The new Sigma 28-70mm f/2.8 has been rumored and even some photos of it leaked earlier this week. Now it’s officially out and ready for your orders, and it’s priced at $899, which is pretty tempting compared to other similar lenses. The 28-70mm f/2.8 DG DN Contemporary Lens comes in Sony FE and Leica L […]
Sigma has announced the 28-70mm F2.8 DG DN. This new lens now joins the 14-24mm f/2.8 DG HSM, 24-70mm F2.8 DG DN, 24-105mm f/4 DG OS HSM, and 12-24mm f/4 DG HSM in the full-frame Art series zooms. This lens is available in either L-Mount or Sony E-mount. Smaller & Lighter The 28-70mm F2.8 DG … Continued
Sony isn’t the only one suffering from leaks today, as Nokishita has also leaked Sigma’s upcoming 28-70mm f/2.8 DG DN Contemporary lens for mirrorless cameras. Just one week ago, it was rumoured that Sigma was expected to announce the new lens for Sony FE at the upcoming CP+ show in Japan. But L-Rumors is reporting […]
One of the great things about photography is the wide range of available equipment. Particularly with lenses. But this can also leave people wondering what might be right for them, particularly as they can often overlap in many ways. To help, we take a closer at three lenses that can all shoot at 105mm: a […]
Sigma is expected to announce the recently registered Sigma fp L camera at the upcoming CP+ 2021 virtual show in a couple of weeks. Now, though, it looks like they’re set to announce a new 28-70mm f/2.8 FE lens on the same day. According to L-Rumors, Sigma is set to make two announcements at CP+, […]
Another one from Nokishita. It appears Sigma has registered a new Sigma fp L camera body in Korea. There’s no real information about it yet except for the fact that it’s been registered, although it appears that we might be able to expect another camera soon from Sigma. Perhaps as soon as the end of […]
My favorite “walking around” and landscape focal length is 35mm equivalent. I have some 24mm lenses which approximate that field of view on my APS-C camera. One is the Tamron 24mm f/2.8. But despite its great resolution, it is slow to focus and pretty large. So after being very pleased with my Sigma 45mm Contemporary, I decided to give their new 24mm version a try. I’m glad I did.
Although I plan to use it mostly on my APS-C camera, all test shots were made on my full-frame Sony a7R IV in order to explore the edges of the full-frame field.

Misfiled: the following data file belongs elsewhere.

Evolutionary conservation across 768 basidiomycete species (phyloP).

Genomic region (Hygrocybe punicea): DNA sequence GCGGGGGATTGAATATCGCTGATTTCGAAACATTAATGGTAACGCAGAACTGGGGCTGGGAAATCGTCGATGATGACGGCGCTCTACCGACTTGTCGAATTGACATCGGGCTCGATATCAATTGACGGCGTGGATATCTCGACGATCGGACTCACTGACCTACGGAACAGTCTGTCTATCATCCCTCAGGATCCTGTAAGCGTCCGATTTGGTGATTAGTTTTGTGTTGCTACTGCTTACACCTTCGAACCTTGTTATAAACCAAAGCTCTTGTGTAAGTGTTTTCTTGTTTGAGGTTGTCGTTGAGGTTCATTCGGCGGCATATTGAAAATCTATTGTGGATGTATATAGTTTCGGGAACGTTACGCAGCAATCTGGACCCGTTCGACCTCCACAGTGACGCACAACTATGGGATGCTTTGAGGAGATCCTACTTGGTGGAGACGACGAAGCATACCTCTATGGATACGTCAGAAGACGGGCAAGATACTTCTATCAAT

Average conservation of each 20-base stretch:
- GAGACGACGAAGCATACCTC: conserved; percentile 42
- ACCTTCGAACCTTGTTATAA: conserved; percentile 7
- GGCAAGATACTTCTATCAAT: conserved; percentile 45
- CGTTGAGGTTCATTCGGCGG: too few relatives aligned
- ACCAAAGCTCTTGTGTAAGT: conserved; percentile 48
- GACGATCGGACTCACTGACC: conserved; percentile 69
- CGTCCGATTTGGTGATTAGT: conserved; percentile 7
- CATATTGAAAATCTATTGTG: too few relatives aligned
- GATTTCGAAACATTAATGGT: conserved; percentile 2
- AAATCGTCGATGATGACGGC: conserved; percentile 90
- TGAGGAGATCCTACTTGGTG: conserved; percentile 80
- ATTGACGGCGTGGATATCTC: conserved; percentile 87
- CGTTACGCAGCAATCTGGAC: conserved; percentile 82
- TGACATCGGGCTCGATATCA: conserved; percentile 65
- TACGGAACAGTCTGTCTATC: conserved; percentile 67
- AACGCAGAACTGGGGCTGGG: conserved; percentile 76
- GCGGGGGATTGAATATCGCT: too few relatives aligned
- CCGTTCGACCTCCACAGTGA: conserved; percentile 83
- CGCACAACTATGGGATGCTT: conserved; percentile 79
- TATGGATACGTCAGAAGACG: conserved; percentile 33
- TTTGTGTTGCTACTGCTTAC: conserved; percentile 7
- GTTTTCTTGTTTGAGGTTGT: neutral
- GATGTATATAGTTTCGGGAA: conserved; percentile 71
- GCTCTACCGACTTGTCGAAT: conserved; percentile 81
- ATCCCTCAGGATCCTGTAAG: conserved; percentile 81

Many photographers favor a real aperture ring like this Sigma. But note that I’ve set mine at “A”. That gives control of aperture to the camera. I prefer that because I often shoot the same scene at several apertures and this allows me to select apertures without moving my eye from the viewfinder.
Both Sigma and Tamron 24mms have semi-macro capability of 1:0.5. And both are sharp. Shooting at closest focus puts the lens on top of the subject, blocking light. But it worked well for these two examples, which were shot about a foot away from the subject.
Remember that the depth of field of any shot increases with distance squared. So shooting from twice the distance quadruples the DOF. That is very nice to have with close-up shots.
I explained my sharpness testing method in this article. I shoot a sloped roof, then find the largest aperture that gives sharp sides, as shot or with a touch of sharpening. This lens achieved that wide open, which is rare.
I’m content with any lens which will do that at least at f/11 because I usually shoot at f/11 or f/16 for depth of field. And on the occasions when I use large apertures, I want soft sides.
I can’t see any, on- or off-center.
This wide-open test shot demonstrates the flat field. The shot is made by photographing pavement at an oblique angle, then processing the image with an editor function that replaces sharply focused edges with white marks. The pattern of white marks is essentially straight from left to right, indicating a flat field.
Field curvature doesn’t bother me because I usually want depth of focus and use small apertures where field curvature disappears. And if I’m using larger apertures, that is to isolate the center of the shot and I want blur off-center.
Autofocus is quick and accurate like most quality lenses. Manual focus is about average for autofocus lenses, which is slower than I like.
Vignetting at large apertures is a fact of life with wide-angle lenses. When I made these test shots I was puzzled at how little vignetting I could see. How did Sigma do that? They seem to defy the laws of physics.
I’m very happy with this lens. And it’s a nice bonus that it also has closeup capability.